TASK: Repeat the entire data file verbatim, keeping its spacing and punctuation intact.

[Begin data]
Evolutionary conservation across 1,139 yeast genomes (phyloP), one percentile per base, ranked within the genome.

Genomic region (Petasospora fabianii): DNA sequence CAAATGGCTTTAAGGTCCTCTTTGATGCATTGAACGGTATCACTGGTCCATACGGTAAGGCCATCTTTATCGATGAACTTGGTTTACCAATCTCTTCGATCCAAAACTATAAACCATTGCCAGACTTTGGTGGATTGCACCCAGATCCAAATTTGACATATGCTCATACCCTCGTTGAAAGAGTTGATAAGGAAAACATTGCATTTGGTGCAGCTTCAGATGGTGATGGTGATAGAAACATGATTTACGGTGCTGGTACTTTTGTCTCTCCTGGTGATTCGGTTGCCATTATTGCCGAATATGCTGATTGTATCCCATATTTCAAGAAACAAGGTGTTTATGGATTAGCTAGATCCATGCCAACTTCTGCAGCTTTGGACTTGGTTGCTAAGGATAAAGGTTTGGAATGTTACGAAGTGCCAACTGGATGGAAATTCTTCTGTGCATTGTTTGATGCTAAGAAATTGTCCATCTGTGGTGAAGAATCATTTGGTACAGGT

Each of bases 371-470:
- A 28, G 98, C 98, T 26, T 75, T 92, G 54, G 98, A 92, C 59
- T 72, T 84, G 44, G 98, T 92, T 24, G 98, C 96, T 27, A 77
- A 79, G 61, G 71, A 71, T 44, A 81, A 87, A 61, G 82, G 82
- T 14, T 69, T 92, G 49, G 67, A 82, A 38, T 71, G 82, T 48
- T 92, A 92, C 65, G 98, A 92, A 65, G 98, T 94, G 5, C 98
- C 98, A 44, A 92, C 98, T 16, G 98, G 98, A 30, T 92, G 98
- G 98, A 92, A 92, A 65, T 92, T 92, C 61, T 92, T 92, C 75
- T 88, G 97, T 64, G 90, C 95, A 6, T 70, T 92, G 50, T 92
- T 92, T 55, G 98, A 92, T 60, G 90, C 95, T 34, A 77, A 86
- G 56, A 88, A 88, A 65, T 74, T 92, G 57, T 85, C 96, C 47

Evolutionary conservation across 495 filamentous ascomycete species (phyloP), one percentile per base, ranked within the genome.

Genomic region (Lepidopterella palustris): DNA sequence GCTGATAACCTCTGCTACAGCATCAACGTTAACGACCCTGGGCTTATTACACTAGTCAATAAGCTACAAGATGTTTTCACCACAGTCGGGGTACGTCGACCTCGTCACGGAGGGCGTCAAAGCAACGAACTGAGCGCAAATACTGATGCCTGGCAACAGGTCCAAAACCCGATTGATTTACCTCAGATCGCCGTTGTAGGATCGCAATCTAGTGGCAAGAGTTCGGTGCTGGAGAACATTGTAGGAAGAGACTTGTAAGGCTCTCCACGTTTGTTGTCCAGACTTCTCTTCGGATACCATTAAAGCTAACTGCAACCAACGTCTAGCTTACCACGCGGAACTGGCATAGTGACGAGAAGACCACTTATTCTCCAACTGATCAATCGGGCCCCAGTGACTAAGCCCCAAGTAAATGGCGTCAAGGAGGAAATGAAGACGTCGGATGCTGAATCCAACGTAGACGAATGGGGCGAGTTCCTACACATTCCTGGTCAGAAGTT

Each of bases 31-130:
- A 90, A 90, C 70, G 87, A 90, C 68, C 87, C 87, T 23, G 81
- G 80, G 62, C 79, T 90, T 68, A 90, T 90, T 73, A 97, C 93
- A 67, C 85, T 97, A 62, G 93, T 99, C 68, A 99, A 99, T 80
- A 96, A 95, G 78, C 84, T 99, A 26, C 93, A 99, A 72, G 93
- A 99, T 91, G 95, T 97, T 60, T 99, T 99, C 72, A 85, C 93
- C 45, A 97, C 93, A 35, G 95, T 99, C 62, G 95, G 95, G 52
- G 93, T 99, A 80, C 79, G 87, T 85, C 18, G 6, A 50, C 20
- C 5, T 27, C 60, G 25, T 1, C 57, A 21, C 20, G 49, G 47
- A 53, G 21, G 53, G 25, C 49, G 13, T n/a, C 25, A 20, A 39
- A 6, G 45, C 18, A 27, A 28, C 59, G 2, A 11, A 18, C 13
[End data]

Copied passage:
Evolutionary conservation across 1,139 yeast genomes (phyloP), one percentile per base, ranked within the genome.

Genomic region (Petasospora fabianii): DNA sequence CAAATGGCTTTAAGGTCCTCTTTGATGCATTGAACGGTATCACTGGTCCATACGGTAAGGCCATCTTTATCGATGAACTTGGTTTACCAATCTCTTCGATCCAAAACTATAAACCATTGCCAGACTTTGGTGGATTGCACCCAGATCCAAATTTGACATATGCTCATACCCTCGTTGAAAGAGTTGATAAGGAAAACATTGCATTTGGTGCAGCTTCAGATGGTGATGGTGATAGAAACATGATTTACGGTGCTGGTACTTTTGTCTCTCCTGGTGATTCGGTTGCCATTATTGCCGAATATGCTGATTGTATCCCATATTTCAAGAAACAAGGTGTTTATGGATTAGCTAGATCCATGCCAACTTCTGCAGCTTTGGACTTGGTTGCTAAGGATAAAGGTTTGGAATGTTACGAAGTGCCAACTGGATGGAAATTCTTCTGTGCATTGTTTGATGCTAAGAAATTGTCCATCTGTGGTGAAGAATCATTTGGTACAGGT

Each of bases 371-470:
- A 28, G 98, C 98, T 26, T 75, T 92, G 54, G 98, A 92, C 59
- T 72, T 84, G 44, G 98, T 92, T 24, G 98, C 96, T 27, A 77
- A 79, G 61, G 71, A 71, T 44, A 81, A 87, A 61, G 82, G 82
- T 14, T 69, T 92, G 49, G 67, A 82, A 38, T 71, G 82, T 48
- T 92, A 92, C 65, G 98, A 92, A 65, G 98, T 94, G 5, C 98
- C 98, A 44, A 92, C 98, T 16, G 98, G 98, A 30, T 92, G 98
- G 98, A 92, A 92, A 65, T 92, T 92, C 61, T 92, T 92, C 75
- T 88, G 97, T 64, G 90, C 95, A 6, T 70, T 92, G 50, T 92
- T 92, T 55, G 98, A 92, T 60, G 90, C 95, T 34, A 77, A 86
- G 56, A 88, A 88, A 65, T 74, T 92, G 57, T 85, C 96, C 47

Evolutionary conservation across 495 filamentous ascomycete species (phyloP), one percentile per base, ranked within the genome.

Genomic region (Lepidopterella palustris): DNA sequence GCTGATAACCTCTGCTACAGCATCAACGTTAACGACCCTGGGCTTATTACACTAGTCAATAAGCTACAAGATGTTTTCACCACAGTCGGGGTACGTCGACCTCGTCACGGAGGGCGTCAAAGCAACGAACTGAGCGCAAATACTGATGCCTGGCAACAGGTCCAAAACCCGATTGATTTACCTCAGATCGCCGTTGTAGGATCGCAATCTAGTGGCAAGAGTTCGGTGCTGGAGAACATTGTAGGAAGAGACTTGTAAGGCTCTCCACGTTTGTTGTCCAGACTTCTCTTCGGATACCATTAAAGCTAACTGCAACCAACGTCTAGCTTACCACGCGGAACTGGCATAGTGACGAGAAGACCACTTATTCTCCAACTGATCAATCGGGCCCCAGTGACTAAGCCCCAAGTAAATGGCGTCAAGGAGGAAATGAAGACGTCGGATGCTGAATCCAACGTAGACGAATGGGGCGAGTTCCTACACATTCCTGGTCAGAAGTT

Each of bases 31-130:
- A 90, A 90, C 70, G 87, A 90, C 68, C 87, C 87, T 23, G 81
- G 80, G 62, C 79, T 90, T 68, A 90, T 90, T 73, A 97, C 93
- A 67, C 85, T 97, A 62, G 93, T 99, C 68, A 99, A 99, T 80
- A 96, A 95, G 78, C 84, T 99, A 26, C 93, A 99, A 72, G 93
- A 99, T 91, G 95, T 97, T 60, T 99, T 99, C 72, A 85, C 93
- C 45, A 97, C 93, A 35, G 95, T 99, C 62, G 95, G 95, G 52
- G 93, T 99, A 80, C 79, G 87, T 85, C 18, G 6, A 50, C 20
- C 5, T 27, C 60, G 25, T 1, C 57, A 21, C 20, G 49, G 47
- A 53, G 21, G 53, G 25, C 49, G 13, T n/a, C 25, A 20, A 39
- A 6, G 45, C 18, A 27, A 28, C 59, G 2, A 11, A 18, C 13